Monday, November 05, 2007

The Octopus Project - Hello, Avalanche



Download: The Octopus Project - "Vanishing Lessons"
Download: The Octopus Project - "Truck"
Download: The Octopus Project - "An Evening With Rthrtha"

The Octopus Project
Hello, Avanlance (Peek-A-Boo Records, 2007)
Grade: B

One of the most appealing aspects of instrumental post-rock is that it isn't confined to verse-chorus-verse song structure. As a result, the subgenre has much more room to experiment with sounds and instrumentation. The most notable of these groups use a standard rock configuration as a springboard to sonic adventurousness, as well as a catalyst for their own potentially boundless creativity.

However, there are some groups, most notably Canada's Broken Social Scene, who have used the post-rock template to create instrumentals that help give more straightforward (within the context of indie-rock, mind you) pop records a slightly more cryptic feel to them. Think of songs like BSS' "Late Night Bedroom Rock For The Missionaries" from You Forgot It In People. To me, these tracks are usually the least exciting, though still worthwhile ultimately. The problem is that they can't seem to shit or get off the experimental musical pot. In other words, they're not out there enough to be fully engaging, but are also too strange for someone to just turn their brains off and soak in the ambience.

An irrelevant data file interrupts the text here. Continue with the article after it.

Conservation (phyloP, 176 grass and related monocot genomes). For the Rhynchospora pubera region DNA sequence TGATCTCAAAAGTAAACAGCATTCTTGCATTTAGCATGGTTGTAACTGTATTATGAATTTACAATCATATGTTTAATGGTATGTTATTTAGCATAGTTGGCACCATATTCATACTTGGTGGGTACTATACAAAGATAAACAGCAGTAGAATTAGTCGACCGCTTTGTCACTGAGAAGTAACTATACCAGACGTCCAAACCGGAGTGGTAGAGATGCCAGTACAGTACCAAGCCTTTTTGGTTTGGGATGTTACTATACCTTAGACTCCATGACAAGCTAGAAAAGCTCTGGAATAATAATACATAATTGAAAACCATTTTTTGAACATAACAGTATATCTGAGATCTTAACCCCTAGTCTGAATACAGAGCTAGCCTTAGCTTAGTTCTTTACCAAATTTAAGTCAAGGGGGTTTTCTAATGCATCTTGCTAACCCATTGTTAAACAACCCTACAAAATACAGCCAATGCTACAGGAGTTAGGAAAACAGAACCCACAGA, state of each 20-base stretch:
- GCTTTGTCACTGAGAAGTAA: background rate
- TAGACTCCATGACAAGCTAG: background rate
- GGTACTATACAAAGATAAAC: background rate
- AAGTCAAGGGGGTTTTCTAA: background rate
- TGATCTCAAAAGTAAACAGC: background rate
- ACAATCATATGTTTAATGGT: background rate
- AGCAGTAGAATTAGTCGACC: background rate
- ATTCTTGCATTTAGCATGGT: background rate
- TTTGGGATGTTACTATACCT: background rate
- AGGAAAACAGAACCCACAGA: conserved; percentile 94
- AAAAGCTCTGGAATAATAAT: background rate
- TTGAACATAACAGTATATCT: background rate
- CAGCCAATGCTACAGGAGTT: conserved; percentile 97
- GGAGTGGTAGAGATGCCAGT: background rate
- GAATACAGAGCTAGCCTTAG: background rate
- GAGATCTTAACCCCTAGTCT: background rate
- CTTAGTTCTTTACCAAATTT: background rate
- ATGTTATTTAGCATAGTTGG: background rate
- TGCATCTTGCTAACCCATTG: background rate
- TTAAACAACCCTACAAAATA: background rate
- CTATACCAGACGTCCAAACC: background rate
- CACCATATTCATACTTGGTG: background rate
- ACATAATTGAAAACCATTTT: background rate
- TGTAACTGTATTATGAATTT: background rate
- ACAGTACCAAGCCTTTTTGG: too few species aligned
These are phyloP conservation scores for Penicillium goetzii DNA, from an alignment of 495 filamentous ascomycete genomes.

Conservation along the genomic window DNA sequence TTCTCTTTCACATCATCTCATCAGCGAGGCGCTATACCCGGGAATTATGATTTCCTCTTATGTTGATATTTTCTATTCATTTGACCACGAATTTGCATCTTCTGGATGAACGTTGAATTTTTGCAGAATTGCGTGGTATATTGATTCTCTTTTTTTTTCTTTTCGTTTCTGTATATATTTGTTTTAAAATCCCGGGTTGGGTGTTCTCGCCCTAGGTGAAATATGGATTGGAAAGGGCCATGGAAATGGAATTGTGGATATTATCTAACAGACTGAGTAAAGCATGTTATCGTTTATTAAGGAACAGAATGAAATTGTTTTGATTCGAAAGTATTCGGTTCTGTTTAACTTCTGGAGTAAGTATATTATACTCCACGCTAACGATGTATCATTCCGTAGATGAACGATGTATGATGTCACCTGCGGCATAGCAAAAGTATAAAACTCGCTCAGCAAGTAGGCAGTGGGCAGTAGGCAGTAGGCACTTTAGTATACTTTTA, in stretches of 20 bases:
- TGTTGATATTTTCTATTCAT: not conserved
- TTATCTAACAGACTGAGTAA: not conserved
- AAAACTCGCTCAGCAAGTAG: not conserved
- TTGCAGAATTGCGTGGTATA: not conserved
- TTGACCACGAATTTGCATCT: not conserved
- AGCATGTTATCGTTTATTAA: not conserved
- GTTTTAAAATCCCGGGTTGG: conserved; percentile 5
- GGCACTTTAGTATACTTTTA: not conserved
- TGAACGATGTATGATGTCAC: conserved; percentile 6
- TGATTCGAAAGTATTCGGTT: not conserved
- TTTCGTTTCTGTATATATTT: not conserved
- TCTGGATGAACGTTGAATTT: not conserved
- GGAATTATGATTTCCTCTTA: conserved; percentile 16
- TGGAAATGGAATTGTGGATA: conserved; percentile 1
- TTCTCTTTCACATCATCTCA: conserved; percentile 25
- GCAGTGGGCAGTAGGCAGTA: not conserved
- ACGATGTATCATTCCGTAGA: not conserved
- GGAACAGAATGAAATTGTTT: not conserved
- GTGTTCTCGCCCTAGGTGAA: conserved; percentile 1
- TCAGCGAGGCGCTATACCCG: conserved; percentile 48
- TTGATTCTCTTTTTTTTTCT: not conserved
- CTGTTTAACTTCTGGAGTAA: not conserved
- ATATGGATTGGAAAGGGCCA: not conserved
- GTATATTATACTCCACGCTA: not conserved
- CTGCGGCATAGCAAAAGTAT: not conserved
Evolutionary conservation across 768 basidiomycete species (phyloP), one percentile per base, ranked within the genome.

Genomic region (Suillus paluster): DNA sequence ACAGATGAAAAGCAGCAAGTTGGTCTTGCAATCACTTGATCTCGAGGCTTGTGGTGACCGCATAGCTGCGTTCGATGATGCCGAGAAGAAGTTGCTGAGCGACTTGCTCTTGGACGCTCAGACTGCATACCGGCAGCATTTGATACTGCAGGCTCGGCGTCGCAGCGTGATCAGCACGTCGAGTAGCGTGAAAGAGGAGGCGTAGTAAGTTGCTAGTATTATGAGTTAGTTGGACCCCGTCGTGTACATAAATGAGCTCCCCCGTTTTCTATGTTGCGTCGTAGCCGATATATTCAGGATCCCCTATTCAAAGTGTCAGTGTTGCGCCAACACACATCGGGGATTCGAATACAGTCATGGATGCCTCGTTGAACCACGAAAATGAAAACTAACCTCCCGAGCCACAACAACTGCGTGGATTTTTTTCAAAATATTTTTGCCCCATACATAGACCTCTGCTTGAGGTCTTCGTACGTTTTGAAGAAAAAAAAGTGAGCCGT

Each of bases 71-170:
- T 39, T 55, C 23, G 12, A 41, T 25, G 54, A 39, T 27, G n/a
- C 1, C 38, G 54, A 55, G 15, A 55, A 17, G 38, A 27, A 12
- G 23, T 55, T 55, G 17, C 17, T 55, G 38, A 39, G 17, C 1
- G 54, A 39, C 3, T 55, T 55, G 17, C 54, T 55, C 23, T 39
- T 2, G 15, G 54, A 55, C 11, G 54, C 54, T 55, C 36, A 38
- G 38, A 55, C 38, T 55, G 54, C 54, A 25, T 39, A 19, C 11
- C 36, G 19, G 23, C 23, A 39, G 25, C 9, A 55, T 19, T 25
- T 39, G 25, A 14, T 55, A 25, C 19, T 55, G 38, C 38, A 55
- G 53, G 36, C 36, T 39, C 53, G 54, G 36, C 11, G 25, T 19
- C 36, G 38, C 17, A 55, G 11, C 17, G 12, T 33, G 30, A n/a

The Octopus Project, a band hailing from Austin, TX, have created an entire record full of primarily instrumental songs called Hello, Avalanche. Though the album is definitely enjoyable - "I Saw The Bright Shinies" has vocal manipulations that sound awesomely ghostly - listening to Hello, Avalanche made me wonder why these particular songs were instrumentals to begin with. Sure, tracks like "A Evening With Rthrhta" and "Mmaj" bounce along with enthusiastic grooves (the latter has a distinctly techno vibe, while the former has a slinky, syncopated bass line that fuels the songs dance-ability) and the rest of Avalanche has an upbeat mood that makes tasks like doing laundry feel like nothing.

But listening to Avalanche feels like hearing the foundations of songs that are awaiting vocal tracks. Only a select few, such as "Upmann", are exploratory enough to where you feel like you are actually hearing something experimental. Though Hello, Avalanche is a good listen, one feels like The Octopus Project should have (like the post-rock forebearers) push the envelope just a little bit more and, in doing so, would have come up with something great, rather than something good.

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(Jonathan Graef)

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